"He could be afraid to listen to the citizens, because he's had a long career," Hines said, saying a lot of people are angry with him because of past decisions.

A second GOP debate is scheduled for June 28 at WDIV TV studios in Detroit.
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1st half hour discussion today, Monday 5-7-18; MIRS News Service

Senate Sends Its $56.6B Budget To House

With a four-and-a-half-hour session today, the Senate passed its $56.6 billion Fiscal Year (FY) 2019 budget. The General Fund portion of the budget is $41.9 billion; the School Aid Fund portion is $14.7 billion.

Unlike the House budget that left $164 million on the balance sheet, the Senate budget doesn't have any extra money hanging around (See "House Budget Moves With $164M On Balance Sheet," 4/18/18).

The budget represented a 3 percent drop in GF spending from current year spending and an 8 percent decrease in GF spending from Gov. Rick SNYDER's recommendation. The 3 percent drop on the GF side was from smaller caseloads at the Department of Health and Human Services.

Among the top features of the budget was a $115 to $230 hike in Michigan's per pupil foundation allowance, which would be the largest per pupil increase in more than 10 years. In addition, the budget increases operational funding for universities by $42.9 million and boosts constitutional revenue sharing by 3 percent ($24.7 million.)

MIRS asked Senate Appropriations Chair David HILDENBRAND (R-Lowell) what he considered to be the highlights of the budget.

"First, I think it's a conservative budget. It's reducing spending from current year and I think the major reason for that is that -- as the economy gets better -- we see less demands on state government services, for instance. That gives us the ability to reduce spending and still invest in key priorities of the state."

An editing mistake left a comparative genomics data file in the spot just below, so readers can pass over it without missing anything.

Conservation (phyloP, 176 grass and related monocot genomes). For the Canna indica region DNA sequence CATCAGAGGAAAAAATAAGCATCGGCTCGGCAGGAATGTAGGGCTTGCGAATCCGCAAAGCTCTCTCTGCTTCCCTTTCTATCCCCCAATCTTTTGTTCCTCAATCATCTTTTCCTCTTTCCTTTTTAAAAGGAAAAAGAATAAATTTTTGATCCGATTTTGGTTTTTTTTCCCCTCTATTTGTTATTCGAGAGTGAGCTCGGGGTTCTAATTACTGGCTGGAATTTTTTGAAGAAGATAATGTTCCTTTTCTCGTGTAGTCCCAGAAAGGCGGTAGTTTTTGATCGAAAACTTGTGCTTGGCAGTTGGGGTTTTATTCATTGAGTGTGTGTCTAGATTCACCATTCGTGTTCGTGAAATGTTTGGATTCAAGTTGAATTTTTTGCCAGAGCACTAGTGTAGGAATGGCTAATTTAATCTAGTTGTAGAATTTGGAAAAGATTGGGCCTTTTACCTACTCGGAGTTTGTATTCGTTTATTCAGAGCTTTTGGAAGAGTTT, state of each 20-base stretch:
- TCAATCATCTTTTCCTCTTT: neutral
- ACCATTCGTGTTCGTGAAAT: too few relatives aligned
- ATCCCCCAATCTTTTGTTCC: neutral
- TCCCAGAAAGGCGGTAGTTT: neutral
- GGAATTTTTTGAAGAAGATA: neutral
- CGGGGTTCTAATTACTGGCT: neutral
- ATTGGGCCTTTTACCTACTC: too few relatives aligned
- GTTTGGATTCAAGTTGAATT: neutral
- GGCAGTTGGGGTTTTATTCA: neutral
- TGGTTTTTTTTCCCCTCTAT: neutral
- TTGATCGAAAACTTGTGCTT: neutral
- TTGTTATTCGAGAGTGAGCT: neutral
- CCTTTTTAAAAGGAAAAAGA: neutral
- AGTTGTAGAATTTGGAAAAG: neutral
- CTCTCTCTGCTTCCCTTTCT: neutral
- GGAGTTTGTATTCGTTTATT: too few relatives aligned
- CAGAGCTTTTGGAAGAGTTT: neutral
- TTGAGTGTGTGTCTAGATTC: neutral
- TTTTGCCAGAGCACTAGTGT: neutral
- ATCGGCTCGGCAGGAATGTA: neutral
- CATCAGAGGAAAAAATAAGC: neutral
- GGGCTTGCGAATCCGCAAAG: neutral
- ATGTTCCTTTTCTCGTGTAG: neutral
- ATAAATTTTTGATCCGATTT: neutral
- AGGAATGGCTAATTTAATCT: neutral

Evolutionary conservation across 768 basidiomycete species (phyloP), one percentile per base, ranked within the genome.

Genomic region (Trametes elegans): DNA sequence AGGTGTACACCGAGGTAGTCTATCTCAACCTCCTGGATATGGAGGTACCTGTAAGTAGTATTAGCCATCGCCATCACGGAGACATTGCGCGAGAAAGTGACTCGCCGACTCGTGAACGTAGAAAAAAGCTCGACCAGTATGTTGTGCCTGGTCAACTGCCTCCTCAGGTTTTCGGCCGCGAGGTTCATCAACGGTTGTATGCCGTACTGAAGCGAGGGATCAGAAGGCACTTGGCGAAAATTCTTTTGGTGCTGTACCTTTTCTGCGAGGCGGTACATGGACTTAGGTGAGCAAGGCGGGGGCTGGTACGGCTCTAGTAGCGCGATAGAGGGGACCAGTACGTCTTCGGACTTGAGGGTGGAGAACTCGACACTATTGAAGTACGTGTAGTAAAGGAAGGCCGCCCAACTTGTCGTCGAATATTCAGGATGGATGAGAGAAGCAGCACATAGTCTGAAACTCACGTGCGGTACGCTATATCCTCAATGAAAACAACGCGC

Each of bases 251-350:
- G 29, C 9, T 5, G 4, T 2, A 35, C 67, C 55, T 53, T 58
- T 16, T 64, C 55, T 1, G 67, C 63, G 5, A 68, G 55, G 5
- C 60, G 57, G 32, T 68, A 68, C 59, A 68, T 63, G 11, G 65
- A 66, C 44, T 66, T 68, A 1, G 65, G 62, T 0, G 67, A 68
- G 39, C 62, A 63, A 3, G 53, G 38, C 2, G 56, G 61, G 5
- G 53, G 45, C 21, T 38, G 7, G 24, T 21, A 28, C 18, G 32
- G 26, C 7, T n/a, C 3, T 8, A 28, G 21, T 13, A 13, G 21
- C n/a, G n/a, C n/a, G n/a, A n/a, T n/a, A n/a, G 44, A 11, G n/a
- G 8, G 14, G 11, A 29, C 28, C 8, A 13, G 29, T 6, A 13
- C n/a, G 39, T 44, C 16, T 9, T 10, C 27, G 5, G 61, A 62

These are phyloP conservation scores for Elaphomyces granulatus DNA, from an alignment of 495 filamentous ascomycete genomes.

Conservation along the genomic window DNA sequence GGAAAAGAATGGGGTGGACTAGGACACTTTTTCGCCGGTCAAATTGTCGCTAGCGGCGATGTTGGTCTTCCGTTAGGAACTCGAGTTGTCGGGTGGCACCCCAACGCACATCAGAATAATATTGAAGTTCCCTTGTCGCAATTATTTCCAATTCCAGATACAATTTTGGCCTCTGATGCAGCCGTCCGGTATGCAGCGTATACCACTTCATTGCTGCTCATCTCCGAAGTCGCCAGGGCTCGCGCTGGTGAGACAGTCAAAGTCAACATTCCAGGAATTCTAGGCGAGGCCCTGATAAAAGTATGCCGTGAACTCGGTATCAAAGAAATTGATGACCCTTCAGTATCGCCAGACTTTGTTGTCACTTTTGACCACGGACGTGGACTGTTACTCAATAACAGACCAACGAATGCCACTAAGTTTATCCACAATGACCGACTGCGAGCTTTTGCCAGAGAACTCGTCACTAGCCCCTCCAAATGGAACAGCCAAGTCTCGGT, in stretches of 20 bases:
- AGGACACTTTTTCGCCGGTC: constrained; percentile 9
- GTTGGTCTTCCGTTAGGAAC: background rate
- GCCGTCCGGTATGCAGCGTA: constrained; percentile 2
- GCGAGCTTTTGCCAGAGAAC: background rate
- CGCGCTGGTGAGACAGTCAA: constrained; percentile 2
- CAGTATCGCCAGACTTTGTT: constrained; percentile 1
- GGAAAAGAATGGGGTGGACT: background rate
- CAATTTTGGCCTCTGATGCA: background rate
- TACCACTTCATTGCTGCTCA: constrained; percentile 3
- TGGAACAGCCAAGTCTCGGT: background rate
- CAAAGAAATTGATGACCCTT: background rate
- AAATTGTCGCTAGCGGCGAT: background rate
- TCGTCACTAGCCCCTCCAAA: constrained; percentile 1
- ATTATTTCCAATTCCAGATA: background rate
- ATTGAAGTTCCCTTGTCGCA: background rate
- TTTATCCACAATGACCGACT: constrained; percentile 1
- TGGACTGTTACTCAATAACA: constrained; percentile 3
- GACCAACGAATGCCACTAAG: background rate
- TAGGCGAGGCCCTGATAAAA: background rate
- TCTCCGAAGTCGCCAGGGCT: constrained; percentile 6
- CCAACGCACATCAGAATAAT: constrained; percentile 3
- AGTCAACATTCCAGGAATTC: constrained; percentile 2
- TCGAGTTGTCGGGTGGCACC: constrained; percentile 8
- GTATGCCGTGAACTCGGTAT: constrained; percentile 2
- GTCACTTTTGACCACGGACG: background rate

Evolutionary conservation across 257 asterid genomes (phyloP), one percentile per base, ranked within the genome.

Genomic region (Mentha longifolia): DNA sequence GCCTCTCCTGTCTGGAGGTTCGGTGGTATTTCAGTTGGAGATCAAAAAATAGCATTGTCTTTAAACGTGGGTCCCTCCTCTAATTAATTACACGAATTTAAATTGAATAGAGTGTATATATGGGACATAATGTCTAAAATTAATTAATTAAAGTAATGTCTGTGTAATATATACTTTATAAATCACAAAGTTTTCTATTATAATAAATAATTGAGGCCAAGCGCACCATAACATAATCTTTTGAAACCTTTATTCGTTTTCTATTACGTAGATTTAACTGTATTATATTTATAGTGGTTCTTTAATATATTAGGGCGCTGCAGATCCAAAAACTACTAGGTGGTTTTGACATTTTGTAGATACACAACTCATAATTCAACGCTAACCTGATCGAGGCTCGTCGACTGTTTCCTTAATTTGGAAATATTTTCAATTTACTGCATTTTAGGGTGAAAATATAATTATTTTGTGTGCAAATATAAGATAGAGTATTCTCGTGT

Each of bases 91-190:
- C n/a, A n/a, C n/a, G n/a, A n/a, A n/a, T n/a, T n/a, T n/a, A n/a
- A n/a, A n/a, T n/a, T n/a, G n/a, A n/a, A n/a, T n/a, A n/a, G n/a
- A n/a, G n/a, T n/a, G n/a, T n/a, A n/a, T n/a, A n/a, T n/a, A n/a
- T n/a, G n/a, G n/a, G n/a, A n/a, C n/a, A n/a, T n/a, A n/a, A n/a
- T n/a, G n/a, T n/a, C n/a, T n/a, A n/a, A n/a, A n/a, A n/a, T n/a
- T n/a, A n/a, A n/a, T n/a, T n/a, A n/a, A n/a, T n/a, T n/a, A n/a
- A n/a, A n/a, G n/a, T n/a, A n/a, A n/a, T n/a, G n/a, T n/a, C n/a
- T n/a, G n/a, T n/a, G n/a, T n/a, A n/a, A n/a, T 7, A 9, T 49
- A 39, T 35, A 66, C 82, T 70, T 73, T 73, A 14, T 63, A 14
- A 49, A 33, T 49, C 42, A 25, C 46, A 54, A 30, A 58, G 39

"That's number one," Hildenbrand continued. "Number two is record spending in roads and bridges. We still have a lot of challenges in our infrastructure and we're continuing to invest more and it's going to take some time to get us back up to par, but I think the investments we're making are going to go a long way."

Hildenbrand said he was including the $175 million in supplemental road funding from the current budget year to reach the "record spending" level (See "Extra $175M For Roads Signed Into Law," 3/20/18).

Ironically, the first alleged deficiency of the budget that Senate Minority Leader Jim ANANICH (D-Flint) talked with reporters about following session was road funding.

"This budget actually appropriates less money for roads than the current budget we're in," Ananich said. "I think you can't deny the fact that roads are crumbling and we have to do more."

MIRS asked Ananich why his assessment of road funding in the budget was the opposite of what Hildenbrand had claimed. He said it was because Hildenbrand was counting the $175 million supplemental.

"That's this year's budget," Ananich said.
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Friday's interview with Kerry Bentivolio - Former U.S. Congressman and Republican candidate for the 11th Congressional District,...we talked about a fellow Veteran candidate attacking Kerry's military record for political gains;

youtu.be/chw87M1JrasFormer U.S. Congressman and current Republican Candidate for the 11th District - Kerry Bentivolio joins "Trucker Randy" on "Your Defending Fathers" to talk a...
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3 months ago

Your Defending Fathers

Wayne Schmidt (R) - State Senator today (37th District) has been promoting higher taxes and license plate fees for YEARS!!!

This year,...vote FOR lower taxes, vote for JIM GURR on August 7th!!!